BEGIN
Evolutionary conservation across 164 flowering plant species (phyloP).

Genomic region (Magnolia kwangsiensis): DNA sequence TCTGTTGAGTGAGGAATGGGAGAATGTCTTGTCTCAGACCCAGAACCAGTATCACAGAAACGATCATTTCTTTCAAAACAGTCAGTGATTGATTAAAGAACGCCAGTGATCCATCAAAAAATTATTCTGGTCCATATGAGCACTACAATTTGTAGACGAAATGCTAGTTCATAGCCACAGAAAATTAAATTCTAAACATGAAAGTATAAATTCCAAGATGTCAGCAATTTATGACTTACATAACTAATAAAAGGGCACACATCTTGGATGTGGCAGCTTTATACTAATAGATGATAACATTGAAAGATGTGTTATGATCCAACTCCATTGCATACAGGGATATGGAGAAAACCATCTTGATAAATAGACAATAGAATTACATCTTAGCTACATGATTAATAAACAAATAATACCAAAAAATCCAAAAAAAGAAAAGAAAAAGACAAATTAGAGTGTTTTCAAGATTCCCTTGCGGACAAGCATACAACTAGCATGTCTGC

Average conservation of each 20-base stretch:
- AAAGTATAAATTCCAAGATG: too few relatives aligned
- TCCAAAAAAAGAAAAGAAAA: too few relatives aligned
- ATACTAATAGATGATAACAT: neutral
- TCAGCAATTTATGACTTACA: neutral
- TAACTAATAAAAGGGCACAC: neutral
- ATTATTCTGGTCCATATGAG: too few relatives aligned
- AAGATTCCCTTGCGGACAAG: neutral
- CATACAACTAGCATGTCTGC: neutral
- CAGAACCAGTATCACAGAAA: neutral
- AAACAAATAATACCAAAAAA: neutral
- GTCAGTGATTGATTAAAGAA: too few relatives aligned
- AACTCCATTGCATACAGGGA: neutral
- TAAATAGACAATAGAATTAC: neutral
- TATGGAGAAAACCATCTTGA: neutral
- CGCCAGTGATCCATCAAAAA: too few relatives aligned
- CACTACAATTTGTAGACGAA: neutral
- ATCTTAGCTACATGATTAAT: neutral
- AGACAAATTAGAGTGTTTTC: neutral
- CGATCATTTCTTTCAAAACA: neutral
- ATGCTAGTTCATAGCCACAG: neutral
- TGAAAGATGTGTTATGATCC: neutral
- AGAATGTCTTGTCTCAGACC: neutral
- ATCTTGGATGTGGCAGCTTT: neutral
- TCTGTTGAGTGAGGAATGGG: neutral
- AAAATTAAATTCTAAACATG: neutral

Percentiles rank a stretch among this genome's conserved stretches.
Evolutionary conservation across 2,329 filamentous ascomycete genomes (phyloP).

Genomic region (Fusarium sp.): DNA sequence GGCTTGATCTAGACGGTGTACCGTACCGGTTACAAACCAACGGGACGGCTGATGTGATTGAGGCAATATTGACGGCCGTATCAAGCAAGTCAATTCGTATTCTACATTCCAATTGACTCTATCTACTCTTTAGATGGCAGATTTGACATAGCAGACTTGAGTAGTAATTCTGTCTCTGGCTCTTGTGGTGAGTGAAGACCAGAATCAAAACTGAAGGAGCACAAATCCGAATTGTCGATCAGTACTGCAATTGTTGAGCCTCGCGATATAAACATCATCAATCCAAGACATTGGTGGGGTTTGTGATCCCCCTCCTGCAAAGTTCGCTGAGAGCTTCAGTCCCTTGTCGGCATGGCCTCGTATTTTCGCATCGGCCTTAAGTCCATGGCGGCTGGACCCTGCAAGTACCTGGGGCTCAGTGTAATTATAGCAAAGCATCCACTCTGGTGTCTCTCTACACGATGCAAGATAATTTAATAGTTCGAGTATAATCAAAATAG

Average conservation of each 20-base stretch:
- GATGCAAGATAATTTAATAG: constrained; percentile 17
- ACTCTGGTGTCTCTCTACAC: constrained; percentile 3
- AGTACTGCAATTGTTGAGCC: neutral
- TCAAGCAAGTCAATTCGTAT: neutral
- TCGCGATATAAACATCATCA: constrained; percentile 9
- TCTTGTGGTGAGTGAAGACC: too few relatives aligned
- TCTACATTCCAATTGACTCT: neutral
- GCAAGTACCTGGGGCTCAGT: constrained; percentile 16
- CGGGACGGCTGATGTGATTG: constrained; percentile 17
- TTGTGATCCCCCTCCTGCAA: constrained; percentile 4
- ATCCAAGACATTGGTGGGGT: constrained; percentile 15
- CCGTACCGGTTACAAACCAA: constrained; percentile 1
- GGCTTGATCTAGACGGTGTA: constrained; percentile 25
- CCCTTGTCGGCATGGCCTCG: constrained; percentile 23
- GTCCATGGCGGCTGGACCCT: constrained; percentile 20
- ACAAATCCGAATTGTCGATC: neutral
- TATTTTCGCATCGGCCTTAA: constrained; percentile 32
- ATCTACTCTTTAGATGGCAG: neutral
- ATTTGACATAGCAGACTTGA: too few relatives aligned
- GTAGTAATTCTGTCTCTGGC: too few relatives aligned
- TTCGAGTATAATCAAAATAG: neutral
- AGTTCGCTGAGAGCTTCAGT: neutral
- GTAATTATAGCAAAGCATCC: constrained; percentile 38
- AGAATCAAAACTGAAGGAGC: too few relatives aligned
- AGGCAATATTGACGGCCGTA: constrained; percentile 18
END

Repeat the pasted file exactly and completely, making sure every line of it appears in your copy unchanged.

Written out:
Evolutionary conservation across 164 flowering plant species (phyloP).

Genomic region (Magnolia kwangsiensis): DNA sequence TCTGTTGAGTGAGGAATGGGAGAATGTCTTGTCTCAGACCCAGAACCAGTATCACAGAAACGATCATTTCTTTCAAAACAGTCAGTGATTGATTAAAGAACGCCAGTGATCCATCAAAAAATTATTCTGGTCCATATGAGCACTACAATTTGTAGACGAAATGCTAGTTCATAGCCACAGAAAATTAAATTCTAAACATGAAAGTATAAATTCCAAGATGTCAGCAATTTATGACTTACATAACTAATAAAAGGGCACACATCTTGGATGTGGCAGCTTTATACTAATAGATGATAACATTGAAAGATGTGTTATGATCCAACTCCATTGCATACAGGGATATGGAGAAAACCATCTTGATAAATAGACAATAGAATTACATCTTAGCTACATGATTAATAAACAAATAATACCAAAAAATCCAAAAAAAGAAAAGAAAAAGACAAATTAGAGTGTTTTCAAGATTCCCTTGCGGACAAGCATACAACTAGCATGTCTGC

Average conservation of each 20-base stretch:
- AAAGTATAAATTCCAAGATG: too few relatives aligned
- TCCAAAAAAAGAAAAGAAAA: too few relatives aligned
- ATACTAATAGATGATAACAT: neutral
- TCAGCAATTTATGACTTACA: neutral
- TAACTAATAAAAGGGCACAC: neutral
- ATTATTCTGGTCCATATGAG: too few relatives aligned
- AAGATTCCCTTGCGGACAAG: neutral
- CATACAACTAGCATGTCTGC: neutral
- CAGAACCAGTATCACAGAAA: neutral
- AAACAAATAATACCAAAAAA: neutral
- GTCAGTGATTGATTAAAGAA: too few relatives aligned
- AACTCCATTGCATACAGGGA: neutral
- TAAATAGACAATAGAATTAC: neutral
- TATGGAGAAAACCATCTTGA: neutral
- CGCCAGTGATCCATCAAAAA: too few relatives aligned
- CACTACAATTTGTAGACGAA: neutral
- ATCTTAGCTACATGATTAAT: neutral
- AGACAAATTAGAGTGTTTTC: neutral
- CGATCATTTCTTTCAAAACA: neutral
- ATGCTAGTTCATAGCCACAG: neutral
- TGAAAGATGTGTTATGATCC: neutral
- AGAATGTCTTGTCTCAGACC: neutral
- ATCTTGGATGTGGCAGCTTT: neutral
- TCTGTTGAGTGAGGAATGGG: neutral
- AAAATTAAATTCTAAACATG: neutral

Percentiles rank a stretch among this genome's conserved stretches.
Evolutionary conservation across 2,329 filamentous ascomycete genomes (phyloP).

Genomic region (Fusarium sp.): DNA sequence GGCTTGATCTAGACGGTGTACCGTACCGGTTACAAACCAACGGGACGGCTGATGTGATTGAGGCAATATTGACGGCCGTATCAAGCAAGTCAATTCGTATTCTACATTCCAATTGACTCTATCTACTCTTTAGATGGCAGATTTGACATAGCAGACTTGAGTAGTAATTCTGTCTCTGGCTCTTGTGGTGAGTGAAGACCAGAATCAAAACTGAAGGAGCACAAATCCGAATTGTCGATCAGTACTGCAATTGTTGAGCCTCGCGATATAAACATCATCAATCCAAGACATTGGTGGGGTTTGTGATCCCCCTCCTGCAAAGTTCGCTGAGAGCTTCAGTCCCTTGTCGGCATGGCCTCGTATTTTCGCATCGGCCTTAAGTCCATGGCGGCTGGACCCTGCAAGTACCTGGGGCTCAGTGTAATTATAGCAAAGCATCCACTCTGGTGTCTCTCTACACGATGCAAGATAATTTAATAGTTCGAGTATAATCAAAATAG

Average conservation of each 20-base stretch:
- GATGCAAGATAATTTAATAG: constrained; percentile 17
- ACTCTGGTGTCTCTCTACAC: constrained; percentile 3
- AGTACTGCAATTGTTGAGCC: neutral
- TCAAGCAAGTCAATTCGTAT: neutral
- TCGCGATATAAACATCATCA: constrained; percentile 9
- TCTTGTGGTGAGTGAAGACC: too few relatives aligned
- TCTACATTCCAATTGACTCT: neutral
- GCAAGTACCTGGGGCTCAGT: constrained; percentile 16
- CGGGACGGCTGATGTGATTG: constrained; percentile 17
- TTGTGATCCCCCTCCTGCAA: constrained; percentile 4
- ATCCAAGACATTGGTGGGGT: constrained; percentile 15
- CCGTACCGGTTACAAACCAA: constrained; percentile 1
- GGCTTGATCTAGACGGTGTA: constrained; percentile 25
- CCCTTGTCGGCATGGCCTCG: constrained; percentile 23
- GTCCATGGCGGCTGGACCCT: constrained; percentile 20
- ACAAATCCGAATTGTCGATC: neutral
- TATTTTCGCATCGGCCTTAA: constrained; percentile 32
- ATCTACTCTTTAGATGGCAG: neutral
- ATTTGACATAGCAGACTTGA: too few relatives aligned
- GTAGTAATTCTGTCTCTGGC: too few relatives aligned
- TTCGAGTATAATCAAAATAG: neutral
- AGTTCGCTGAGAGCTTCAGT: neutral
- GTAATTATAGCAAAGCATCC: constrained; percentile 38
- AGAATCAAAACTGAAGGAGC: too few relatives aligned
- AGGCAATATTGACGGCCGTA: constrained; percentile 18